Bravo, Debbie!

Published: Thursday | December 5, 2013 Comments 0
Hubert Lawrence
Hubert Lawrence
The Bahamas' Debbie Ferguson-McKenzie congratulates Jamaica's Veronica Campbell-Brown, who tearfully celebrates winning the gold medal in the women's 200m final at the IAAF World Championships in Daegu, South Korea. - Ricardo Makyn/Staff Photographer
The Bahamas' Debbie Ferguson-McKenzie congratulates Jamaica's Veronica Campbell-Brown, who tearfully celebrates winning the gold medal in the women's 200m final at the IAAF World Championships in Daegu, South Korea. - Ricardo Makyn/Staff Photographer

 I'm going to miss Debbie Ferguson-McKenzie. After almost 20 years of high-class international sprinting, Debbie has called it a day.

The bubbly Bahamian moves off into the sunset with gold medals in the Olympics, the World Championships and the Commonwealth Games, and memories by the score.

Wonderfully consistent in both the 100 and 200 metres, she is in a rare group who have reached the finals in both sprints in three consecutive Olympic Games. Slightly better at 200, she was 2001 World champion after the Marion Jones disqualification. That's her crown jewel, but she also has Olympic bronze from 2004 and World bronze from 2009.

She first appeared on the world scene as a baby member of a rising Bahamian sprint group led by Pauline Davis-Thompson. Debbie did a Carifta Under-20 double in 1994 and went to the Common-wealth Games for experience. She did the Carifta double again in 1995.

By the time The Bahamas won the 1999 World Championships 4x100, she was the anchor leg runner. At the 2000 Olympics, Sevatheda Fynes, Chandra Stirrup, Davis-Thompson and Ferguson did it again as Debbie held off her childhood heroine, Merlene Ottey. The Bahamian press dubbed the team 'the Golden Girls'. Now 13 years later, Debbie is the last of the Golden Girls to retire.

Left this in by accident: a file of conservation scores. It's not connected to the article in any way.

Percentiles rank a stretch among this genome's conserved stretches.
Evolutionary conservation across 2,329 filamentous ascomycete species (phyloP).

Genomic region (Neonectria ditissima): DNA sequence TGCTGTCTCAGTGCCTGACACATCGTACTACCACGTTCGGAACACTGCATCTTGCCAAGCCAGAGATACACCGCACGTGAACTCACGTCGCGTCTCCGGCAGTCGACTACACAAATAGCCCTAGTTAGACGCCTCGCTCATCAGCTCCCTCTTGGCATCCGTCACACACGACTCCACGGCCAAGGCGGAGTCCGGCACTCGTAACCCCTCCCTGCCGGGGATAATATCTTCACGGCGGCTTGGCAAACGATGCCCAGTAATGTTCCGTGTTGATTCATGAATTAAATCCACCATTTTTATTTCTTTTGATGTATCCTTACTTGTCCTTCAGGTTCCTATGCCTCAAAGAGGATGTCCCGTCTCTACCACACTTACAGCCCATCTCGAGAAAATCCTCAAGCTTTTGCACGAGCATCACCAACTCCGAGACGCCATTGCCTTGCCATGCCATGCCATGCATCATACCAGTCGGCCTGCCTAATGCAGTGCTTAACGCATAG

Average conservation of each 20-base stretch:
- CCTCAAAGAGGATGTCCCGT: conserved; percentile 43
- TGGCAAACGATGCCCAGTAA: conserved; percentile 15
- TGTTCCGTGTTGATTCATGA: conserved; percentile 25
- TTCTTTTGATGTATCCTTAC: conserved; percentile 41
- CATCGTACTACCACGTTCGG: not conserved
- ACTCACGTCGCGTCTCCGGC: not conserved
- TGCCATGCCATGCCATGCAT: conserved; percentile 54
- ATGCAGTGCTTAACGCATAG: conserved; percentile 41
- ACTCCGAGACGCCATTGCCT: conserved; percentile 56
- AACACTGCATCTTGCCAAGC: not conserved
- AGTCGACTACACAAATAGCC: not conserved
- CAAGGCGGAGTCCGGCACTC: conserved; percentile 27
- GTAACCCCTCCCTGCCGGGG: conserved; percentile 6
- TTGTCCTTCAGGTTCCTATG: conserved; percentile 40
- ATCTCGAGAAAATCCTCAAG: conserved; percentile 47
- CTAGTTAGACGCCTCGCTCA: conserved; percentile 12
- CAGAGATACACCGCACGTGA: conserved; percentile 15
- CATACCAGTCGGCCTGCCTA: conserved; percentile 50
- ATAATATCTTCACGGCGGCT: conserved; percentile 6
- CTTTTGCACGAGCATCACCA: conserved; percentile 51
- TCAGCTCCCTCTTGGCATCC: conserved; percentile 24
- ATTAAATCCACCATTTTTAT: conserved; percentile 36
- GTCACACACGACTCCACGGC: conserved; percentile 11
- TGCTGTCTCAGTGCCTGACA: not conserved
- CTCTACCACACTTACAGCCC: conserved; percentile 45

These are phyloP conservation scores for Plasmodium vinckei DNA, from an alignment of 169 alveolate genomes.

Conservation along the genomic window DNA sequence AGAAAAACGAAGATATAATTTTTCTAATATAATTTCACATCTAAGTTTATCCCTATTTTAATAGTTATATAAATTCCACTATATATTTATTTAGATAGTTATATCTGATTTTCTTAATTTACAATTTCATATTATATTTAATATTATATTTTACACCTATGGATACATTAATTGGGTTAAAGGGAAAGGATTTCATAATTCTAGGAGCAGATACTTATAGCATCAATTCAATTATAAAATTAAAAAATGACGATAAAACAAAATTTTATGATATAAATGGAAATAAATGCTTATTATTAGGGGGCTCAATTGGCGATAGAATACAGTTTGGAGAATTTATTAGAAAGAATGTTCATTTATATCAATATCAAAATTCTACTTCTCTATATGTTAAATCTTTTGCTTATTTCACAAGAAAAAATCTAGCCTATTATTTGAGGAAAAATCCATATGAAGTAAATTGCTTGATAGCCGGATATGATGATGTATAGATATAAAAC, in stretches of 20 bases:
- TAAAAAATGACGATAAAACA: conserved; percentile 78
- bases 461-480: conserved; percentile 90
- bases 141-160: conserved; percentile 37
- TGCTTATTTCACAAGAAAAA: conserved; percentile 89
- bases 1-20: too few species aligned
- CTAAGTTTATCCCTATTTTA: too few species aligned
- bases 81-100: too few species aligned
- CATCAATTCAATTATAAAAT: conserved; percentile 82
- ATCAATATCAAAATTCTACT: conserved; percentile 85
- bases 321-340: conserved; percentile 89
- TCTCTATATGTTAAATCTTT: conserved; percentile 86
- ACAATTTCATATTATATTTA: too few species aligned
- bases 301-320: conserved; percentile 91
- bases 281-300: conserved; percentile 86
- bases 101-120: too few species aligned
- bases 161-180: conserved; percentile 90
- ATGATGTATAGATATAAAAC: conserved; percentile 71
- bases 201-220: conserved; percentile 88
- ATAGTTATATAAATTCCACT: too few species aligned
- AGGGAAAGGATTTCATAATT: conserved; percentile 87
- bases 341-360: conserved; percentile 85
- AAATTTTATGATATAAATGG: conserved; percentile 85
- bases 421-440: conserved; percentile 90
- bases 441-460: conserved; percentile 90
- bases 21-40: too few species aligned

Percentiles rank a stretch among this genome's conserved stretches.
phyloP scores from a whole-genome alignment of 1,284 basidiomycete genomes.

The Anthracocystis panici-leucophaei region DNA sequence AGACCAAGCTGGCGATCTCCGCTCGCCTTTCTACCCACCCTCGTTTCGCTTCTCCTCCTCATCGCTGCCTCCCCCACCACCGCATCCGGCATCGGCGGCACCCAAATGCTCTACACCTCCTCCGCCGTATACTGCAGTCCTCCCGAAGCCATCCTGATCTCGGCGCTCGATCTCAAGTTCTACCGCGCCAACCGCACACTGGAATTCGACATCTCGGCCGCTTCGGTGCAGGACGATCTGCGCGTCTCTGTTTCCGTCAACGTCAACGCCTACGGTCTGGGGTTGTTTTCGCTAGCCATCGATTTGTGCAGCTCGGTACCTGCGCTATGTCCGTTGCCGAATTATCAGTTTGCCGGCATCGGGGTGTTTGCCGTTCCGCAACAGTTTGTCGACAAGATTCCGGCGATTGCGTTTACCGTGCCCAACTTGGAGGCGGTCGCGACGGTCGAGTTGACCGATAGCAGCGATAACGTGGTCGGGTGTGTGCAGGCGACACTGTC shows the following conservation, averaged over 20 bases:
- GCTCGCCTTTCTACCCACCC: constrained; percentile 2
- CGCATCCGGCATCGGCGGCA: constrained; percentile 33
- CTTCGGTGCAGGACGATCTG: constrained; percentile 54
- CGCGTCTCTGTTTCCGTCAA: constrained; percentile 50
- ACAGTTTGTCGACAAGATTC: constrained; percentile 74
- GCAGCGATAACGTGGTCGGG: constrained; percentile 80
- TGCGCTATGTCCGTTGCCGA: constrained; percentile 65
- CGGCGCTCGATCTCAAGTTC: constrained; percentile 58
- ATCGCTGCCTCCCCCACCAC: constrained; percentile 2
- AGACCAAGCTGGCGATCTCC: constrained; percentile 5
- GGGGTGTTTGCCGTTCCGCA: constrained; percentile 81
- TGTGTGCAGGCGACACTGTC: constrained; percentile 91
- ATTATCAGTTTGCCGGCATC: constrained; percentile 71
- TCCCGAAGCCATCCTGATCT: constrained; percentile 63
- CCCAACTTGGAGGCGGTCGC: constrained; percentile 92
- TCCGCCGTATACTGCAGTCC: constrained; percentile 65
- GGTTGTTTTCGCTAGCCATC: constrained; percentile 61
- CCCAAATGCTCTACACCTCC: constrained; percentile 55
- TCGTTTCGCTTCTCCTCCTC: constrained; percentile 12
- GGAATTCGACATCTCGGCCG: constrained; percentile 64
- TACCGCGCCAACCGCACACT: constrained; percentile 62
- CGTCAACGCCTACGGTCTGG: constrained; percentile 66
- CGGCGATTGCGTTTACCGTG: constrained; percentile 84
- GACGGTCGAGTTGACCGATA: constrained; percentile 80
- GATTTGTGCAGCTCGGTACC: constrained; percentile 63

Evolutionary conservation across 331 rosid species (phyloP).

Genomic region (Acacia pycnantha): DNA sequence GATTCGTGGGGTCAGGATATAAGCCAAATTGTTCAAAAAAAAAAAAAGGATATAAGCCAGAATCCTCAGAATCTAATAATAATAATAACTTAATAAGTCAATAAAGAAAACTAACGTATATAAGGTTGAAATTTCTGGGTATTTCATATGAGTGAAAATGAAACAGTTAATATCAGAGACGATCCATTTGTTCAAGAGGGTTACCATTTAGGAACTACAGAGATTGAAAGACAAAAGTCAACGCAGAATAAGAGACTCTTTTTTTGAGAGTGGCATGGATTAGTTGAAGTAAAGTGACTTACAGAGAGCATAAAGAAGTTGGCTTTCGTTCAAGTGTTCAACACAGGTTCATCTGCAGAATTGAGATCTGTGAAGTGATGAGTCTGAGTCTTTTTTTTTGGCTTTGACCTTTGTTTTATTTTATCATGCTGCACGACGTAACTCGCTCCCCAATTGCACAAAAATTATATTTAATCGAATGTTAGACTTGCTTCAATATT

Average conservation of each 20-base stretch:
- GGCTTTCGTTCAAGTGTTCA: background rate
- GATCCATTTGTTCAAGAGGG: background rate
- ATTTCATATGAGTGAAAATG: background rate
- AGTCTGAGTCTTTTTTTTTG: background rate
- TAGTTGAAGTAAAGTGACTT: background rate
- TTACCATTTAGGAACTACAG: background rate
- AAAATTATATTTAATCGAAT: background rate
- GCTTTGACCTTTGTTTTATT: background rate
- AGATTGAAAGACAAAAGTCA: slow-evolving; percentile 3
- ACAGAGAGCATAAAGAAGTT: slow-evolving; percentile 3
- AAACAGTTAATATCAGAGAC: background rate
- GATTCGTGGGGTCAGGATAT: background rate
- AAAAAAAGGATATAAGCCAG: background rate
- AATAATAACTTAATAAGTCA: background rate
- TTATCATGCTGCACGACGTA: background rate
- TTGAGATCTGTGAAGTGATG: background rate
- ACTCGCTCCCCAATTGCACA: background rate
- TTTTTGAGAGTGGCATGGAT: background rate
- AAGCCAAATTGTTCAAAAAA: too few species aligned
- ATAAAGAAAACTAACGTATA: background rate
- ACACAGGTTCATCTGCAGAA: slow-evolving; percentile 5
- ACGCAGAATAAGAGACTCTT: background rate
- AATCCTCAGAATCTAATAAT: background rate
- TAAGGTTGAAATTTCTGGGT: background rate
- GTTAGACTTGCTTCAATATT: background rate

charming personality

She was more than just a long- striding speed merchant. She charmed fans and the press with her warm personality, expressed sometimes with her 'hi mum' greetings to the international cameras.

Press who covered her at the 1995 Carifta Games were warmly greeted wherever they would meet her around the world for the next 17 years. A reporter's delight, she always had time and something thoughtful to say.

Ottey, Veronica Campbell-Brown and Shelly-Ann Fraser Pryce are undoubtedly the region's best female sprinters of all time. As World champion, Debbie has a portfolio that compares well with the work of 2000 Olympic winner Davis-Thompson, Juliet Cuthbert, Grace Jackson, Kerron Stewart and Sherone Simpson. Throw in her 2002 Commonwealth sprint double and you will find that she is indeed one of the region's very best.

The last glimpse of her in action came at the 2013 World Championships. As usual, she ran like lightning to bring her team to victory in the heats of the sprint relay. The team was disqualified, but the last look was classic Ferguson - fast and focused on victory.

She leaves Bahamian sprinting in good health. Young prospects Anthonique Strachan and Shaunae Miller have three World Junior titles and some senior international experience between them. They also have a fine legacy to chase. If their careers are as good as Ferguson's, they'll have done very, very well.

Hubert Lawrence has made notes at track side since 1980.

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